Subject Line (article title)
Send to (required)E-mail
Send from (required)E-mail
The last football teams on the field in November are the first teams talked about the following August.
This year in DuPage County is no different as Glenbard West and Montini defend their respective state titles. The journey officially starts Wednesday as teams throughout the state hit the practice field for the first time leading up to the season opener Aug. 30.
For the Hilltoppers last season's unbeaten romp to the Class 7A title capped a stellar multiyear run that met every level of success except an elusive state championship. Now that they've claimed the title for the first time since 1983, the goal is no different for 2013.
With only five losses the last five years, nothing less is expected than another state title. It's an attitude every player must have from Day One of practice.
"I was paranoid in the off-season about them being satisfied, but it hasn't been an issue," said Glenbard West coach Chad Hetlet. "There's a complete buy-in from all the kids."
Several familiar faces return for Glenbard West in its quest to repeat. At the forefront are North Carolina State-bound offensive lineman Eric Shute;http://rivals.yahoo.com/footballrecruiting/football/recruiting/player-Eric-Shute-144615 and running back Scott Andrews, an All-Area pick last year who rushed for 1,300 yards.
As always, success for the Hilltoppers depends on the defense. The "Dark Side" will look a lot different, especially up front where Devante Toney is switching from fullback to bolster the defensive line.
Linebackers Grant Greeno and Jordan Hassan join safety Hayden Carlson in what should be another stellar unit.
No one, however, knows better than Glenbard West how tough life can be in Class 7A. Wheaton North, Wheaton Warrenville South, Downers Grove North and Benet are top challengers just in the Hilltoppers' backyard.
"With all the great teams out there, it doesn't matter what we did last year," Hetlet said. "We know we have to be at our best every week."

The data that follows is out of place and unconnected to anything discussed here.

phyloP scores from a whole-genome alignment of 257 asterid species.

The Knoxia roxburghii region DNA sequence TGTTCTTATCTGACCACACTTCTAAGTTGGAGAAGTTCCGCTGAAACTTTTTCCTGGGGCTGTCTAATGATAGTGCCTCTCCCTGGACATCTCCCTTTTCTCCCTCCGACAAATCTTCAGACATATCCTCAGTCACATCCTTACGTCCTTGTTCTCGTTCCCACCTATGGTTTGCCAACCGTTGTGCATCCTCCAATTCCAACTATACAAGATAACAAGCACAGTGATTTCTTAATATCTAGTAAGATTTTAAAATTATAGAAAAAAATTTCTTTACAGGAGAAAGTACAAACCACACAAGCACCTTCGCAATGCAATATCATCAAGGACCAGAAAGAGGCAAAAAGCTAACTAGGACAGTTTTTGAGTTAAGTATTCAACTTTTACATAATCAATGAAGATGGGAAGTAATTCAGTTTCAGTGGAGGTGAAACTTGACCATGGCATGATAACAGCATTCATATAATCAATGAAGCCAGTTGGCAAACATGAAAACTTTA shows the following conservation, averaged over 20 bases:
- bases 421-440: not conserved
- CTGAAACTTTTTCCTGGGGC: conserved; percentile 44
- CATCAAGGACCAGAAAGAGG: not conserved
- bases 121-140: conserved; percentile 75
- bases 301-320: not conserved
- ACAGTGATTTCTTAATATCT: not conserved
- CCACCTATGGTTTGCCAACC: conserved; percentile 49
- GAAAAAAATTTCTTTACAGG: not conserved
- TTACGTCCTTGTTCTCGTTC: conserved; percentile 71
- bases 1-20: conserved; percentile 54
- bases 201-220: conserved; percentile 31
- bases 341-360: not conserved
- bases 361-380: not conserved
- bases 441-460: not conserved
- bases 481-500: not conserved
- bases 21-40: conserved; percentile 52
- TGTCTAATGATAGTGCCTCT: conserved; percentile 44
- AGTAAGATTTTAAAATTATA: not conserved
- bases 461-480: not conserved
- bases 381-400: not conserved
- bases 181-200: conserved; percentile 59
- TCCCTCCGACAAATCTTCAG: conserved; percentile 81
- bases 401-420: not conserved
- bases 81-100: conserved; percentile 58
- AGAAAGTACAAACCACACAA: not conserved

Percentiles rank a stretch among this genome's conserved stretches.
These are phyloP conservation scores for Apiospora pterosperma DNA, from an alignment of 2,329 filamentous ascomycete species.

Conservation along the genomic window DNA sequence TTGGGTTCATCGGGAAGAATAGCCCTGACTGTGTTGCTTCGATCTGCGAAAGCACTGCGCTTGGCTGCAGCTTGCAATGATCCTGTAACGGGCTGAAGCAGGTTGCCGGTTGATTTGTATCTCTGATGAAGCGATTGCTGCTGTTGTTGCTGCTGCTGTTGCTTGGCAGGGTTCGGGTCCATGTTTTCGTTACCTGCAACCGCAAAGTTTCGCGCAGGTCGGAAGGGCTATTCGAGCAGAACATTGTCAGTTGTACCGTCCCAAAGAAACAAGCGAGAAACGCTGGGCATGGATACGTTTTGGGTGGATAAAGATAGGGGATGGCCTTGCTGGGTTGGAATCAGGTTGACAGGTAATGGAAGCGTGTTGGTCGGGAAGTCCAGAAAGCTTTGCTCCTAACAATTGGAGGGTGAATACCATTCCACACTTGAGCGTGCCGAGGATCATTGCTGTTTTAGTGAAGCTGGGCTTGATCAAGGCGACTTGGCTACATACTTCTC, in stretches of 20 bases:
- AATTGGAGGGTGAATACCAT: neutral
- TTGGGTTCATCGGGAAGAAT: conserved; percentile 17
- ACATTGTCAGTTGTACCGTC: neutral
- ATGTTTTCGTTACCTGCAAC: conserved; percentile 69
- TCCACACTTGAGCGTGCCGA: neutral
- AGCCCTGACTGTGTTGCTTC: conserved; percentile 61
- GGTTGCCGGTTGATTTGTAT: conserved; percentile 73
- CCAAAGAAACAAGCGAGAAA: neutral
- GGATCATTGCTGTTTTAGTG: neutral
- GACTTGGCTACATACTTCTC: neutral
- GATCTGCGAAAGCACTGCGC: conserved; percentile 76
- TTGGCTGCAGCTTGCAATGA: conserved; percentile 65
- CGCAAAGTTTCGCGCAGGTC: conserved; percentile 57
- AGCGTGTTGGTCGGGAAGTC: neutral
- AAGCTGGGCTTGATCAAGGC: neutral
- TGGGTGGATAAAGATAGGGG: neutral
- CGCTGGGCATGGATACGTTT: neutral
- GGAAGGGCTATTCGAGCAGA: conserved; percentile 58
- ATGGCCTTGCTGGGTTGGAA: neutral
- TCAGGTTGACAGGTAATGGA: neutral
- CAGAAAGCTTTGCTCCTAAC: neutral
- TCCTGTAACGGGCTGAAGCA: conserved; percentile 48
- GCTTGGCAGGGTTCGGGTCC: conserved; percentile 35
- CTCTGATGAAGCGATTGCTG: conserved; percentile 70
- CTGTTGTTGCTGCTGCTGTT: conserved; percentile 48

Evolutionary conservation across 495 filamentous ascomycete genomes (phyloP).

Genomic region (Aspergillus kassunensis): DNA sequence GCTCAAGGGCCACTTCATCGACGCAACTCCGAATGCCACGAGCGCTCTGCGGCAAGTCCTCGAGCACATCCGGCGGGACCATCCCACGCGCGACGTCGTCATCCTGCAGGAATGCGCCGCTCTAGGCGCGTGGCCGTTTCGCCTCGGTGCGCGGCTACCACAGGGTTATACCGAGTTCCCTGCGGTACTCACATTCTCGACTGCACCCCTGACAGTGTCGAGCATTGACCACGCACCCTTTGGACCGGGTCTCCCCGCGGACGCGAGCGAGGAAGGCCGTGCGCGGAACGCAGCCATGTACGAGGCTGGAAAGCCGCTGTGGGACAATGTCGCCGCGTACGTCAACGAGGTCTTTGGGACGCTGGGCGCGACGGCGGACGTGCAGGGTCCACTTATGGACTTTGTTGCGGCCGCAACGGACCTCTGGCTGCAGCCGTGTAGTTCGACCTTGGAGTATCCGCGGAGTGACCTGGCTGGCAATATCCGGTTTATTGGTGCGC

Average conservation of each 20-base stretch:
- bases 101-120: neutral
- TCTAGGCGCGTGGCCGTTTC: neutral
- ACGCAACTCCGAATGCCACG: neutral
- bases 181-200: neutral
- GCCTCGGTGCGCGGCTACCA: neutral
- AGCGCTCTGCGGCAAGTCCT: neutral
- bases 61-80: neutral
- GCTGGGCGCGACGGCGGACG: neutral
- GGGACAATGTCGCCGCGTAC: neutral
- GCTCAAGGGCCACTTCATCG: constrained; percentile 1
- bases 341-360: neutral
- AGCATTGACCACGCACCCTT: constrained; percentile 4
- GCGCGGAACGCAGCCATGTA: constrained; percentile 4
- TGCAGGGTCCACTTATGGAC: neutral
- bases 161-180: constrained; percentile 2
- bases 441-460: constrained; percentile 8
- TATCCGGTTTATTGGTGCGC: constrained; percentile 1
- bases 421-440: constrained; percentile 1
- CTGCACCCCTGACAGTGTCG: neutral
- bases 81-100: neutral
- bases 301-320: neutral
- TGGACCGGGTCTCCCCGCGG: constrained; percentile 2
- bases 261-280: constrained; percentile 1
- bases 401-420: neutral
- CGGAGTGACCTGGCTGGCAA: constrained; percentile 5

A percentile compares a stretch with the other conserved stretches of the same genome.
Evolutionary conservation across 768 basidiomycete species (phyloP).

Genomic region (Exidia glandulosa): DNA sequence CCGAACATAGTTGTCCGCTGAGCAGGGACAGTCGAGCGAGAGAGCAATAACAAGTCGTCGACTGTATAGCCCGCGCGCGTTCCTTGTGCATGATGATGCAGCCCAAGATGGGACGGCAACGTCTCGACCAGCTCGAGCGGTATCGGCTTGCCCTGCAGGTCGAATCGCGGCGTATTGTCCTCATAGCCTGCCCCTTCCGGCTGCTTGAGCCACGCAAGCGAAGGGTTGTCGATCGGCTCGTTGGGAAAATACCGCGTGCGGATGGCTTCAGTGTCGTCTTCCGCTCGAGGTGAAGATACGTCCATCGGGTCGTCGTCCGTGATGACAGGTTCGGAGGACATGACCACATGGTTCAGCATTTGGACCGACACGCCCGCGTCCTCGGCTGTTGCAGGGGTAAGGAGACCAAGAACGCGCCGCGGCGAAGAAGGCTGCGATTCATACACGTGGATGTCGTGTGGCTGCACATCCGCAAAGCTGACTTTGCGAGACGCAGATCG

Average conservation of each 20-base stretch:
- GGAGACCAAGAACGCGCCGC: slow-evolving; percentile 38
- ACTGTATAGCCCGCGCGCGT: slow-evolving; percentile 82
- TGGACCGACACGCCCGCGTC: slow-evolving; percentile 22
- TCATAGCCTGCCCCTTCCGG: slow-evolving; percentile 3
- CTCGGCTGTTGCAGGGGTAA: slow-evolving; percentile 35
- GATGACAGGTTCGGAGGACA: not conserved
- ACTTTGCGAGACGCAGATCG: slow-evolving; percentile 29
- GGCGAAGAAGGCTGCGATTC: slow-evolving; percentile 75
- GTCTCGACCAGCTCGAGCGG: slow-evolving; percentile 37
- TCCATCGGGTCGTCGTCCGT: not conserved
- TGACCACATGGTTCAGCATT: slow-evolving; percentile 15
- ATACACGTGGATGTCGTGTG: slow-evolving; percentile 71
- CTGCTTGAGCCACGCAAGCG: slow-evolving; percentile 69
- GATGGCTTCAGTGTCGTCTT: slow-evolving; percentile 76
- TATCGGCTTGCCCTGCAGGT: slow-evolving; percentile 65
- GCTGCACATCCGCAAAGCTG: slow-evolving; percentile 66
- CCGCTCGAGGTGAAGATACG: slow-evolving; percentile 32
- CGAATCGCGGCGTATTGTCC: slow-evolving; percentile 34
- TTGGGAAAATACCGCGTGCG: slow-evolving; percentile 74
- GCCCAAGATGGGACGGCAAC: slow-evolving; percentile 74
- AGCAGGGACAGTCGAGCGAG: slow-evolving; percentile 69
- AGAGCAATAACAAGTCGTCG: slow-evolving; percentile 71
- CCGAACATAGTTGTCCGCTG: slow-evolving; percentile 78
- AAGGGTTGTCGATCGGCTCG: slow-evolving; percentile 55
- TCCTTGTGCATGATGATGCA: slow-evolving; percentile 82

Montini already occupies an elite category in Illinois prep football -- schools that have won four or more consecutive state championships.
The Broncos' 19-6 Class 5A win over Morris last fall joined Joliet Catholic (1975-78), Mt. Carmel (1988-91), Providence Catholic (1994-1997) and topping them all, Driscoll, with seven straight titles from 2001-07.
Entering the 2013 season Montini will have some youth sprinkled throughout its lineup, and it lost the father-and-son tandem of offensive coordinator Lewis Borsellino and Western Illinois freshman receiver Joey Borsellino, among others.
Retirements and graduations, however, will be overshadowed by returning seniors such as Ohio State commit Dylan Thompson at defensive end, three-year linebacker Mike Maduko, quarterback Alex Wills, defensive lineman Edgar Ruano, offensive lineman Anthony Ferraro, cornerback Josh Belt and versatile Tyler Tumpane, who Montini's 35-year head coach Chris Andriano calls this season's Joey Borsellino.
Newcomers will add to the bounty. Foremost is linebacker Nile Sykes, who's received multiple college offers since transferring from Oak Park.
All this is why USA Today picks Montini 10th in Illinois.
Still, and even having won this summer's Wheaton Warrenville South Red Grange 7-on-7 Classic, Andriano said riding on four straight trophies can only mean so much.
"It's always our goal, is to win a state title," he said. "How many in a row you have, all that means is maybe a little extra tradition on the walls of your school. But each team starts over. This is a whole new team."
In recent seasons Montini teams played under the specter that Andriano, only the second football coach in school history, would soon be retiring. The Illinois High School Football Coaches Association Hall of Fame inductee -- lifetime record of 256-119, five titles including the 2004 Class 4A championship -- had previously cited this season to be his last. As he had before.
Between Montini administration and Andriano's helpful, fictional "agent," that again may not be the case.
"This could be it," Andriano said, "but I wouldn't make a big deal about it because it may not be."
Follow Dave on Twitter @doberhelman1
Follow Kevin on Twitter @kevin_schmit